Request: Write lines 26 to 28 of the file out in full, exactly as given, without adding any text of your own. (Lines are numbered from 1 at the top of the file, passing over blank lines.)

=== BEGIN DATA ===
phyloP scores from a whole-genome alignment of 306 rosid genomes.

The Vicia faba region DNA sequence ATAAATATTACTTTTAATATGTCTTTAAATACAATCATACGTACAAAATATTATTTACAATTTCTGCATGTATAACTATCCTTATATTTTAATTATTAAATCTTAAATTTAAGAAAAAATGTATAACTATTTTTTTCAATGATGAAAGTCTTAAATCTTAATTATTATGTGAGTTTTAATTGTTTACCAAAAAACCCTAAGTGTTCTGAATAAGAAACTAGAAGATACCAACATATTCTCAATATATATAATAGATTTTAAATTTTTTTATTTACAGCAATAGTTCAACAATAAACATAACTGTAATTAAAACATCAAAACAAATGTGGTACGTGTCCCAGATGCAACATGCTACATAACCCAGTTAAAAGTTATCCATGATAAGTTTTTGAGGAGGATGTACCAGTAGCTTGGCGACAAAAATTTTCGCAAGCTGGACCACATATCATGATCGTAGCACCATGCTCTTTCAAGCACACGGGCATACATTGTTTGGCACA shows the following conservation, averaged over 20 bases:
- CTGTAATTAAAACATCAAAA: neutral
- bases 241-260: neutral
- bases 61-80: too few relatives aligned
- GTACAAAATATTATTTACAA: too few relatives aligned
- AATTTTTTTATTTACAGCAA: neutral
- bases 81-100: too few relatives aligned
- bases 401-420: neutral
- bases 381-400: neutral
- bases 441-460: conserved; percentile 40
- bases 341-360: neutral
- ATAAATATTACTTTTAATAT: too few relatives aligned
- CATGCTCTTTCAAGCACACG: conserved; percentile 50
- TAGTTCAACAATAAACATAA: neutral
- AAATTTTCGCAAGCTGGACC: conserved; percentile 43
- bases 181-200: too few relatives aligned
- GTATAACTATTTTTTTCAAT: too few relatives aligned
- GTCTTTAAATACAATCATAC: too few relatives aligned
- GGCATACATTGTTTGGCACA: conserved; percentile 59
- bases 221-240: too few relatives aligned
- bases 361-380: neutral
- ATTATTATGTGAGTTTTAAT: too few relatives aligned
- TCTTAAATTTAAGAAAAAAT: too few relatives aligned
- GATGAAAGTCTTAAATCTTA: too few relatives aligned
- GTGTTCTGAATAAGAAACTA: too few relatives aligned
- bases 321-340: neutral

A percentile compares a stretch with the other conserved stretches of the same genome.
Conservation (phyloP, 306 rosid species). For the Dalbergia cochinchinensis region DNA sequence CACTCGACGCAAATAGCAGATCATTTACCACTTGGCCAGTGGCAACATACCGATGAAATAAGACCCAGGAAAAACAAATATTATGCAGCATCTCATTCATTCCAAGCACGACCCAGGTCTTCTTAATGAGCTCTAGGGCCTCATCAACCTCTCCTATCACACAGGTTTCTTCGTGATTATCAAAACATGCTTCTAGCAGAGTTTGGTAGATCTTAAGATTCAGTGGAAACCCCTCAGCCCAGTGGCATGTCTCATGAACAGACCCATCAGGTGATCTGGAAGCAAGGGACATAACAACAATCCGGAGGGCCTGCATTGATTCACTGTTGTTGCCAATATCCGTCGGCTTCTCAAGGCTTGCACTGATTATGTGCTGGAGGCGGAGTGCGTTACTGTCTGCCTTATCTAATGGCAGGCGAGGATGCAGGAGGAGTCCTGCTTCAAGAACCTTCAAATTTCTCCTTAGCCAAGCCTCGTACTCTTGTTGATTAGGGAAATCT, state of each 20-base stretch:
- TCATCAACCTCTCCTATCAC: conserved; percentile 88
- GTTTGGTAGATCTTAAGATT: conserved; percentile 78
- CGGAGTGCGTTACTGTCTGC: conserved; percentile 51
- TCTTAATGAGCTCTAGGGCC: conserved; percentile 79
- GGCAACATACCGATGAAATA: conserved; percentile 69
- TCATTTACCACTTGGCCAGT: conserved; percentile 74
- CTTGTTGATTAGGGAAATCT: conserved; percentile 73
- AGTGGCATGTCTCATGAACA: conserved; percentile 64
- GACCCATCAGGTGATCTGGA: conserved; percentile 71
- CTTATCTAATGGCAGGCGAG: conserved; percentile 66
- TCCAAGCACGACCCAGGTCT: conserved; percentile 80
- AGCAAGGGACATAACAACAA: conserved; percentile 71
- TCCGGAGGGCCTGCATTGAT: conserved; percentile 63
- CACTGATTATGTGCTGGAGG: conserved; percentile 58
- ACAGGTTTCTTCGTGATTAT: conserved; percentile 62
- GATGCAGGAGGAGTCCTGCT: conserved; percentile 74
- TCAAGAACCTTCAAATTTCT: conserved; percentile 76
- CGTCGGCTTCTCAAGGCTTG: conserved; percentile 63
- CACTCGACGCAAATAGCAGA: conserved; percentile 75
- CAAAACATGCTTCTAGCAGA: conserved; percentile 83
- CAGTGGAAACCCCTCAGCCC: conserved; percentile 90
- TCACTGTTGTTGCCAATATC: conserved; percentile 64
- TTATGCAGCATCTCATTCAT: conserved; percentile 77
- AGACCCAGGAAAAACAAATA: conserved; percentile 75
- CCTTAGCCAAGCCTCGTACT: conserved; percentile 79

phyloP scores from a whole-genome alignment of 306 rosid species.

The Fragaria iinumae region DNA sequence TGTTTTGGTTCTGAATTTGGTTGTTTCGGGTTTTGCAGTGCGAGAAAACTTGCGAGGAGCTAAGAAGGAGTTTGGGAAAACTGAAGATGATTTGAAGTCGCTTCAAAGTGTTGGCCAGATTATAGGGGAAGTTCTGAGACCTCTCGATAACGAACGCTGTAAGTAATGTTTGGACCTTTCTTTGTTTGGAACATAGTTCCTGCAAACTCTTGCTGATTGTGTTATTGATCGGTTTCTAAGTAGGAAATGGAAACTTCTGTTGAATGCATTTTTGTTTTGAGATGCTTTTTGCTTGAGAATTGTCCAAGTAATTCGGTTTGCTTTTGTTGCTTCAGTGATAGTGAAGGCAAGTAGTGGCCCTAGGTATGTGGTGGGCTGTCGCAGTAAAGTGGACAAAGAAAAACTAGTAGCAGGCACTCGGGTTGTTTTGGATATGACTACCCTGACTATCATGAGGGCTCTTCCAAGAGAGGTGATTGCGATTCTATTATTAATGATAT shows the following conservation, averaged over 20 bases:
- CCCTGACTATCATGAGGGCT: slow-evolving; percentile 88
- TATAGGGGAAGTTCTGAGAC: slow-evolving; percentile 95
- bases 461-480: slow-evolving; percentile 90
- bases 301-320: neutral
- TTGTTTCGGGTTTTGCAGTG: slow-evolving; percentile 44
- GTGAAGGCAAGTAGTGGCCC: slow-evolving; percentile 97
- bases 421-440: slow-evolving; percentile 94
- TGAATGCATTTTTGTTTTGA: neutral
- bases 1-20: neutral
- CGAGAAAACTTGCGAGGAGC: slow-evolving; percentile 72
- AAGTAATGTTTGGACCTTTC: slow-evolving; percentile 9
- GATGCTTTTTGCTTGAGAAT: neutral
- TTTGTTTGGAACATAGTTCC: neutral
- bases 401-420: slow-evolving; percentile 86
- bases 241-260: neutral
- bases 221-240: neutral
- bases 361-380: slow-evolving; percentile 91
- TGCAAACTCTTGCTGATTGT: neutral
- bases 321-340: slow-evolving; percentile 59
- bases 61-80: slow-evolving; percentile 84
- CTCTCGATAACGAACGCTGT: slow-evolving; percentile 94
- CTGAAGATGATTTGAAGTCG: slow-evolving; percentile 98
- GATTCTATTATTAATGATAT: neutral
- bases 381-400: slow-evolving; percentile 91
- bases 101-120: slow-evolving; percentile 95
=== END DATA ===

- GTGTTCTGAATAAGAAACTA: too few relatives aligned
- bases 321-340: neutral

A percentile compares a stretch with the other conserved stretches of the same genome.